Ideally, all of this activity would be communicated effectively to leadership, and managed by the CISO in the most optimized way possible through workflow automation, real-time tracking, and measurement that facilitates advanced dashboards and audit-ready reports. However, many organizations are still reliant on massive spreadsheet documents to manage their best practices, and are stuck in their manual processes and static reporting methods, resisting change mainly because it’s “how they’ve always managed compliance”.
It’s clear that security leaders want to prioritize risks effectively and combat cyber threats by knowing that best practices are in place, whether in the area of network security, incident response, application security, identity and access management, business continuity, and other areas. To manage risk across cyber, IT, and to measure the success of new cyber risk management processes and initiatives, CISOs and CIOs need to standardize on solutions that can be implemented rapidly, used immediately, and maintained easily.
These systems not only help with step one – knowing where they stand against key frameworks or standards but also function like a system of record, a simplified management system that enables accurate data to inform resourcing discussions around cyber risk management activities and mitigation strategies. There is no better time than now to make these changes.
Adopting More Effective Processes and Tech Requires a Culture Change
As organizations embrace digital transformation, appointing roles such as Business Information Security Officers (BISO) who translates their cyber and technology risk profile into business terms or appointing Digital Risk Officers whose primary role is to manage potential risks associated with new products and services is becoming more common. Innovating in the area of cyber risk and compliance management aligned with frameworks and standards cannot be ignored.
As a customer of ours recently told us, “Even our most advanced pivot tables couldn’t deliver the experience that an integrated risk management solution has, but we wouldn’t have known that unless we made that hard decision to change our culture, not just our tools”.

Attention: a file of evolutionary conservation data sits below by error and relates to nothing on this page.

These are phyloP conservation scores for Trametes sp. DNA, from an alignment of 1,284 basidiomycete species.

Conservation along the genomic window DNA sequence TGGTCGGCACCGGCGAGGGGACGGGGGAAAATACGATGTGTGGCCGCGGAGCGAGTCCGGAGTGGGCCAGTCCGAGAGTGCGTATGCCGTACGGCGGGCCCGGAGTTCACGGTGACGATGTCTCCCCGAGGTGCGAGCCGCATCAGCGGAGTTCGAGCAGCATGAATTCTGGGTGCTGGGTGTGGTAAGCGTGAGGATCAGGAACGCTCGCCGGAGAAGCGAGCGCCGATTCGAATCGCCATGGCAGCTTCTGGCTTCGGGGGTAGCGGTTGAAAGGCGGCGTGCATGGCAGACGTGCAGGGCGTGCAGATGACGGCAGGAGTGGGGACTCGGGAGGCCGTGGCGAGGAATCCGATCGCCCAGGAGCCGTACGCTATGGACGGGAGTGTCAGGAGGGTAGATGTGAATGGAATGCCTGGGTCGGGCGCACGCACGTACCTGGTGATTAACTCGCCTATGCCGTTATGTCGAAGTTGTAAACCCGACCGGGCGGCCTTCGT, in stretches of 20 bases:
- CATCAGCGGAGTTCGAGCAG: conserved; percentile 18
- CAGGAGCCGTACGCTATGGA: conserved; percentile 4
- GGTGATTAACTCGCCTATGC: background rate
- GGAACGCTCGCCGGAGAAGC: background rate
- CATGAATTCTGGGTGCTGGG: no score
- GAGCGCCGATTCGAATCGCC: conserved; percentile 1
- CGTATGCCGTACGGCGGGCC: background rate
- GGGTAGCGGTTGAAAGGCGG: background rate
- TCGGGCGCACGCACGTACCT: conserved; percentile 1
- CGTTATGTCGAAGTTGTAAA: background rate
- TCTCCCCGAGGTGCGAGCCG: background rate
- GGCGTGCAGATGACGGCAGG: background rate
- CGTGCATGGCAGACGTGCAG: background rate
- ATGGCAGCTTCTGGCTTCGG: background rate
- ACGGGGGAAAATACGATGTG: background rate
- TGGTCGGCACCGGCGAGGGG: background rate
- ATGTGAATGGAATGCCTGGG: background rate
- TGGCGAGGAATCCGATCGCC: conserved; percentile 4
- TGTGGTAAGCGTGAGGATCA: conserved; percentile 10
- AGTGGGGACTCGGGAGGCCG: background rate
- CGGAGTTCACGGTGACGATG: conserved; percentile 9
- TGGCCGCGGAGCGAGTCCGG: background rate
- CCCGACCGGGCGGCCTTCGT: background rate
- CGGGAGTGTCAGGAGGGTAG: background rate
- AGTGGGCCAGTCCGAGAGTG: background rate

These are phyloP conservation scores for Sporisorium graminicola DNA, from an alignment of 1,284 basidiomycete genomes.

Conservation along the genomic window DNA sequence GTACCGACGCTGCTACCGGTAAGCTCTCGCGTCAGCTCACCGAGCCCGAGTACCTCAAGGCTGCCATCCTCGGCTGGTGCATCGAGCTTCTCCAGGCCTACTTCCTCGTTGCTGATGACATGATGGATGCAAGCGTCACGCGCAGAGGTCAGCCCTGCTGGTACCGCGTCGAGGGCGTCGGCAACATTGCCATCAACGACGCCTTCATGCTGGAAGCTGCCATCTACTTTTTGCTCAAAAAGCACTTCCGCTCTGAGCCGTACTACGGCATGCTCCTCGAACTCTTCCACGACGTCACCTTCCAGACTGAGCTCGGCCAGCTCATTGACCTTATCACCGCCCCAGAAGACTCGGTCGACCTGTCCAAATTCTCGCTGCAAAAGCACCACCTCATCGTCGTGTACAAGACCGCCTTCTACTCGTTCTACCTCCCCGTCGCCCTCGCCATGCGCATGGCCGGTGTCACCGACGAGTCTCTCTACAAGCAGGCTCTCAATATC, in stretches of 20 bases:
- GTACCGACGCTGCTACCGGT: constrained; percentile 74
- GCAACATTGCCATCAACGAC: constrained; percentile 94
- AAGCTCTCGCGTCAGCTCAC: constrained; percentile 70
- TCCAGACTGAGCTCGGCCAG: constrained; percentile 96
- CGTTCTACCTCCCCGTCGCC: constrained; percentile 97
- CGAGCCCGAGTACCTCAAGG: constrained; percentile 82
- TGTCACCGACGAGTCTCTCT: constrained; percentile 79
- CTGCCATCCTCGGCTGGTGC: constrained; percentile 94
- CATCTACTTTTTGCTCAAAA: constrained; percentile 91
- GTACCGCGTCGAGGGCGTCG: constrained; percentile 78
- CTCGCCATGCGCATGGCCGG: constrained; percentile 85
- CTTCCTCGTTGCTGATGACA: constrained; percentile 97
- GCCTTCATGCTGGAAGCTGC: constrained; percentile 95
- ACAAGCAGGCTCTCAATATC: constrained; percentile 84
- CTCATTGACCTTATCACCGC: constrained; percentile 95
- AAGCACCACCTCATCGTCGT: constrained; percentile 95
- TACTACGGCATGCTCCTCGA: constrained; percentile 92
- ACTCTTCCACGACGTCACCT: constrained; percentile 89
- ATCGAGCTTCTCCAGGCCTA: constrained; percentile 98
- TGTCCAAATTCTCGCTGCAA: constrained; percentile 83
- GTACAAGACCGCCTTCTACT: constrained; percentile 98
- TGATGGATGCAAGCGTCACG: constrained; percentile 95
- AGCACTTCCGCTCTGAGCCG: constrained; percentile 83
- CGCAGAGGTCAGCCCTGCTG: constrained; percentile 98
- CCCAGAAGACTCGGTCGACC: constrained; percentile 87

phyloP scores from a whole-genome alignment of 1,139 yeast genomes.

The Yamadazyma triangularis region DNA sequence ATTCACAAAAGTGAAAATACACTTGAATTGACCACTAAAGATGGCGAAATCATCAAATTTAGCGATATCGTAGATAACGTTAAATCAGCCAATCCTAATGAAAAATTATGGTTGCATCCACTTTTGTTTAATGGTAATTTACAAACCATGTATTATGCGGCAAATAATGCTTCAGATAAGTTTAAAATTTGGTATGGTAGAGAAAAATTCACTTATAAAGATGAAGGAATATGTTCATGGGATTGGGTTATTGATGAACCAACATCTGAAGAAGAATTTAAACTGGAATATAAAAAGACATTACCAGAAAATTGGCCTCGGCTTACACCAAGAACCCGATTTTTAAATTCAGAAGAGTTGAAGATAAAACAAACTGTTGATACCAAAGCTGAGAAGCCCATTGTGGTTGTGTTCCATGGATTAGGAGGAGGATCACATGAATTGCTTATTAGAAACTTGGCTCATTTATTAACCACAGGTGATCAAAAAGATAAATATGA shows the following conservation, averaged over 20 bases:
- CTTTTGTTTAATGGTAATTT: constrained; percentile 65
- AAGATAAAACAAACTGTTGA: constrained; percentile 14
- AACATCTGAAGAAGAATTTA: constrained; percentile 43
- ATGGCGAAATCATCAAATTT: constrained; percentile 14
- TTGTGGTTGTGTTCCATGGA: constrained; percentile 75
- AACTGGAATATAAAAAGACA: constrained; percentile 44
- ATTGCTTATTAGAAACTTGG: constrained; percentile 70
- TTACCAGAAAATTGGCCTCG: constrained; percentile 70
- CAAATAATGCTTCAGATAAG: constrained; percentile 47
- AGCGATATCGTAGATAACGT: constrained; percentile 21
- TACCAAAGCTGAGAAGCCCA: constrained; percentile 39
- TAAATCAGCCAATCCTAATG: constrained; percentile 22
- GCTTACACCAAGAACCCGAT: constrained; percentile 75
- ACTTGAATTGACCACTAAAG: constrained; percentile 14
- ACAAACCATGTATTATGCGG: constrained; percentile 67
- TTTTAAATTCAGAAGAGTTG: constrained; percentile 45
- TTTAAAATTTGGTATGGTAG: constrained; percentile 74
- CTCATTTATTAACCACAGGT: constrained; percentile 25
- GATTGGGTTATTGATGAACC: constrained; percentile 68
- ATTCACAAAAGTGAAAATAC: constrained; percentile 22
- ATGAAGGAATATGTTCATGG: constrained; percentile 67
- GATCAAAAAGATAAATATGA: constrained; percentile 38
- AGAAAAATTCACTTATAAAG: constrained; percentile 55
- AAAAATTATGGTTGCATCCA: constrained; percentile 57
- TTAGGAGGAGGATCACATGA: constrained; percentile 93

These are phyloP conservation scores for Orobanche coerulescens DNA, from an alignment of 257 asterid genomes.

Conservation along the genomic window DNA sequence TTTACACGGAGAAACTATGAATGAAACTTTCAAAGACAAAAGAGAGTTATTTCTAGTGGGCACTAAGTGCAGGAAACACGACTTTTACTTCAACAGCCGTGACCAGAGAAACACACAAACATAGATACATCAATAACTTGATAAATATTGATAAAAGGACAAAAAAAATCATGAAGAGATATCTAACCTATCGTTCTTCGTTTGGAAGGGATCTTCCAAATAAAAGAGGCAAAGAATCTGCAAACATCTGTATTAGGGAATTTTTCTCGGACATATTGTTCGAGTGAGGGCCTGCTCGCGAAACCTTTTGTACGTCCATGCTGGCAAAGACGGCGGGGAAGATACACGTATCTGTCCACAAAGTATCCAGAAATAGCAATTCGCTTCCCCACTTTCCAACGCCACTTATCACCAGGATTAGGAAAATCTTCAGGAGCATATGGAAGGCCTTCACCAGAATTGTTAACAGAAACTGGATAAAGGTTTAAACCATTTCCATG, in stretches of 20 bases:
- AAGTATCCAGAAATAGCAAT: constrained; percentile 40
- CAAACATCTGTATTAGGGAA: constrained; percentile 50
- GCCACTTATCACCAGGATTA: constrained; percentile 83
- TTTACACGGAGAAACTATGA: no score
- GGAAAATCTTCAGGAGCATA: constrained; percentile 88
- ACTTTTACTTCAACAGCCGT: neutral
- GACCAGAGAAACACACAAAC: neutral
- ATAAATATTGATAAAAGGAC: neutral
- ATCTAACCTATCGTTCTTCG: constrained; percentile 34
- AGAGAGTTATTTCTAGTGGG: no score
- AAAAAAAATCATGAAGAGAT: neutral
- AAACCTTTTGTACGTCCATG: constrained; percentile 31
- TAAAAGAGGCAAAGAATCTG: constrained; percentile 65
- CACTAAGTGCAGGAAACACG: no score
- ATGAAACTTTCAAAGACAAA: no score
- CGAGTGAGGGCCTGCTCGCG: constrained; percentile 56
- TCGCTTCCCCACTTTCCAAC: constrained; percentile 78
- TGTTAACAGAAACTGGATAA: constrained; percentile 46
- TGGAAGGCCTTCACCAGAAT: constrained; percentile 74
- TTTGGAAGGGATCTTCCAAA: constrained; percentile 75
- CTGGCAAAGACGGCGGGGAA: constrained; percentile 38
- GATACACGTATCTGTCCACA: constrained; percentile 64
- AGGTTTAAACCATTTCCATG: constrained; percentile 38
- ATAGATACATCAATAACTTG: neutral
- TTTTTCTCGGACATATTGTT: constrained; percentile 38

How are organizations changing culture successfully? Initially, creating tribal knowledge around the importance of cybersecurity and the magnitude of cyber risk is key to encouraging this culture change to come from the top – or executive leadership. If organizational leadership unifies its strategy around building a cybersecurity program that is as clear, actionable, and measurable as any other business function, the CIO and CISO are inherently more understood and therefore have the opportunity to become more supported in their efforts to create a risk-aware culture and build cyber resiliency.
Here are a few recommendations for facilitating executive-level buy-in to build an enhanced cyber risk management strategy by improving processes, adopting tech, and prioritizing security in the face of digital transformation:
- Whenever able, speak about the impact of these risks on the bottom line, continuously connecting technology, operational, and organizational risk issues to the priorities of their CEOs and boards
- Define risk appetites and discuss any new risks that occur versus the defined risk appetite continuously
- Define key risk indicators (KRIs), and align these metrics with organizational performance management, metrics and to inform decision making
- Unite cybersecurity, IT, and other technology risks with the broader operational risk strategy, focusing on how these various forms of risk could impact strategic objectives to better prepare for the future
- Assigns risk ownership across the organization, documenting which risks to transfer, avoid, mitigate, or accept and why
- Whenever possible, present cybersecurity risk management initiatives with a focus on Return on Security Investment provided to the organization, and how this impact helped the organization achieve goals
Facilitating this understanding by implementing clear measurement, measuring Return on Security Investment (ROSI), and visualizing the impact of cyber and IT compliance and risk management with dashboards and reports are just a few of the tools at the disposal of the CIO or CISO who implements an integrated risk management solution.
When organizational leadership aligns to build cybersecurity resilience and boost productivity, even the largest enterprise cyber risk assessment and mitigation projects become just a bit easier to get buy-in around in the boardroom… even if the board meeting is remote.